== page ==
American Idol vote stuffing | Arkansas Blog

Wednesday, June 10, 2009

American Idol vote stuffing

Posted By on Wed, Jun 10, 2009 at 5:52 AM

click to enlarge unknown.jpg

Sorry, soreheads, it's a cultural and commercial phenomenon with an Ark. angle. News, in other words.

The apology is for a link to a deep look by the New York Times at reality shows that rely on -- and whose success is partly driven by -- viewer voting. Yes, Arkie vote stuffing for the American Idol winner Kris Allen is back in the national spotlight.

So when auditions for the next season of “American Idol” begin in Boston on Sunday, singers who dream of standing in the winner’s spotlight next spring will need more than just a set of well-trained vocal cords.

Their success will also depend on their ability to inspire legions of fans to devote hours to sending blocks of votes into the “American Idol” polls. But the growing role of block voting also threatens to disenfranchise the viewers who are some of the show’s most fervent fans. Just how big those block-voting efforts can get was demonstrated by Erika McMahan of Conway, Ark., who with two of her friends sent in 11,700 votes by text message on the final night of this year’s “Idol.”

That such practices are having an outsize effect on “American Idol” results is the obvious conclusion presented by a strange anomaly that has grown over eight seasons of “American Idol.” Even as the show’s audience has declined in recent years, the number of votes being cast has risen sharply.

Fox is still refusing to open up vote details or talk about suggestions that the show's own rules were broken except to indicate that there was mass voting for both finalists and it was a non-factor. The Times also ran down someone who punched in more than 1,100 calls to the toll-free voting number.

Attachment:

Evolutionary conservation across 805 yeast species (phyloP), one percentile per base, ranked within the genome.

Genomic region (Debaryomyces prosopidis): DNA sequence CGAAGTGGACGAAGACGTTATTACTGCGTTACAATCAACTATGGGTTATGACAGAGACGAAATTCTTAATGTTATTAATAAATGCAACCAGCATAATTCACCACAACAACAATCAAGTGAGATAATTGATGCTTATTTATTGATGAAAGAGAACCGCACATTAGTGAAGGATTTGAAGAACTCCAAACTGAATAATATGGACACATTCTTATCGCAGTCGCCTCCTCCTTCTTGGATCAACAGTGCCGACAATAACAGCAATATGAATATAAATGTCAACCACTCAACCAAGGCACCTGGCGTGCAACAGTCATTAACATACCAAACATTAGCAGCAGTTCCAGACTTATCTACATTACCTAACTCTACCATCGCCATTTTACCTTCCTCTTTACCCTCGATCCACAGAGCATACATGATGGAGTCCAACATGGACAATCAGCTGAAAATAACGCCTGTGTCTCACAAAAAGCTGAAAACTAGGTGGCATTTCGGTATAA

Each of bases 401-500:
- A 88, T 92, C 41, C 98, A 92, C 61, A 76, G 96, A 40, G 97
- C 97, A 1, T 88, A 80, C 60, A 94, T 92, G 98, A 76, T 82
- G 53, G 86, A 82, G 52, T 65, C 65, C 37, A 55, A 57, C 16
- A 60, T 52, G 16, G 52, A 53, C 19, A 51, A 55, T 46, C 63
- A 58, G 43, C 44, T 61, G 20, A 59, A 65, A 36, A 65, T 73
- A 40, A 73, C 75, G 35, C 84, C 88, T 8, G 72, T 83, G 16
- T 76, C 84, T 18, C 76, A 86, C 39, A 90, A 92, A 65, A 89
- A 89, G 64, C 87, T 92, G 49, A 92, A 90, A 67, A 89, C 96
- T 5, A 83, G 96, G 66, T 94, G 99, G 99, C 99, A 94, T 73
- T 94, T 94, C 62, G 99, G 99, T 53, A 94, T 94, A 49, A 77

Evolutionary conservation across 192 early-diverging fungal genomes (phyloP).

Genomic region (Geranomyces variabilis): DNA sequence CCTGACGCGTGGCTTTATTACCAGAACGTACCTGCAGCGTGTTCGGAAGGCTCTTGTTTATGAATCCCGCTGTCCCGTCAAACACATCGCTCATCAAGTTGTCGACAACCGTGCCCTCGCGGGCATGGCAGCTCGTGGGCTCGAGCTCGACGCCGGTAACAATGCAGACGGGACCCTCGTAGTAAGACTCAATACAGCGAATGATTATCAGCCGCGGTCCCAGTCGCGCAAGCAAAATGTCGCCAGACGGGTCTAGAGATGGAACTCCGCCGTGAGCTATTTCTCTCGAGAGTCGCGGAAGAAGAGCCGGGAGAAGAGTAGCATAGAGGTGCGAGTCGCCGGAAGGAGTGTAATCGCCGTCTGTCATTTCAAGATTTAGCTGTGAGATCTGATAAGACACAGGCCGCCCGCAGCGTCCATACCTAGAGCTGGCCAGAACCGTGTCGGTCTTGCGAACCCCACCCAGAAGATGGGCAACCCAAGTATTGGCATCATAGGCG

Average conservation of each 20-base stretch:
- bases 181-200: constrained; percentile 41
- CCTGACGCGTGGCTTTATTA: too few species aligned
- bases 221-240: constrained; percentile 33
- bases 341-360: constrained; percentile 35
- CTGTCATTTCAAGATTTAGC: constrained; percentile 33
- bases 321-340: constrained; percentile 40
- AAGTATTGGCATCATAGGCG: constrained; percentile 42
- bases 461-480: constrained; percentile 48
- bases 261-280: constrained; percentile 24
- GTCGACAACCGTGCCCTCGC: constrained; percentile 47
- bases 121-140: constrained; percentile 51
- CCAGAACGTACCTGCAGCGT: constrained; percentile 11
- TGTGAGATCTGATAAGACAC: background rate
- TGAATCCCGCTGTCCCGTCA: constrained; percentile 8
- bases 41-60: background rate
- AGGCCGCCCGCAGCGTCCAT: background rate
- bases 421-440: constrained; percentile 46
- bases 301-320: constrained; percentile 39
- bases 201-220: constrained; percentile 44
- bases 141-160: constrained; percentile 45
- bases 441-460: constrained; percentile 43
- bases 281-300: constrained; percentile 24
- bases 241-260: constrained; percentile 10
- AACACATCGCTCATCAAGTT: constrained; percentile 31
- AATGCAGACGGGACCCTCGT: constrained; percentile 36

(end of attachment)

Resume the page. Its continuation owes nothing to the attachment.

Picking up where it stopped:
Sign up for the Daily Update email
Favorite

Comments (5)

Showing 1-5 of 5

Add a comment

 
Subscribe to this thread:
Showing 1-5 of 5

Add a comment

More by Max Brantley

Readers also liked…

  • A response to police arrests becomes a tutorial on race, class and policing in Little Rock

    John Walker, the 79-year-old civil rights lawyer, and his associate, Omavi Shukur, 29, a young lawyer devoted to criminal justice reform, talked to press this afternoon about their arrests Monday by Little Rock police for supposedly obstructing governmental operations in observing and attempting to film a routine police traffic stop. It was a tutorial on sharp views of race, class and governance in Little Rock.
    • Sep 29, 2016
  • Arkansas legislature rejects bipartisan effort to study race relations

    On Friday, the Arkansas Legislative Council soundly rejected a bipartisan effort by two senators to to create a temporary legislative subcommittee to study race relations in the state.
    • Sep 15, 2017
  • Donald Trump declares war on Hillary Clinton's marriage

    Donald Trump gave a remarkable interview to the New York Times yesterday in which he declared open season on the marriage of Bill and Hillary Clinton and Bill Clinton's past infidelity. Seems like a loser, but I've been wrong before.
    • Oct 1, 2016

Most Viewed

Most Recent Comments

 

© 2018 Arkansas Times | 201 East Markham, Suite 200, Little Rock, AR 72201
Powered by Foundation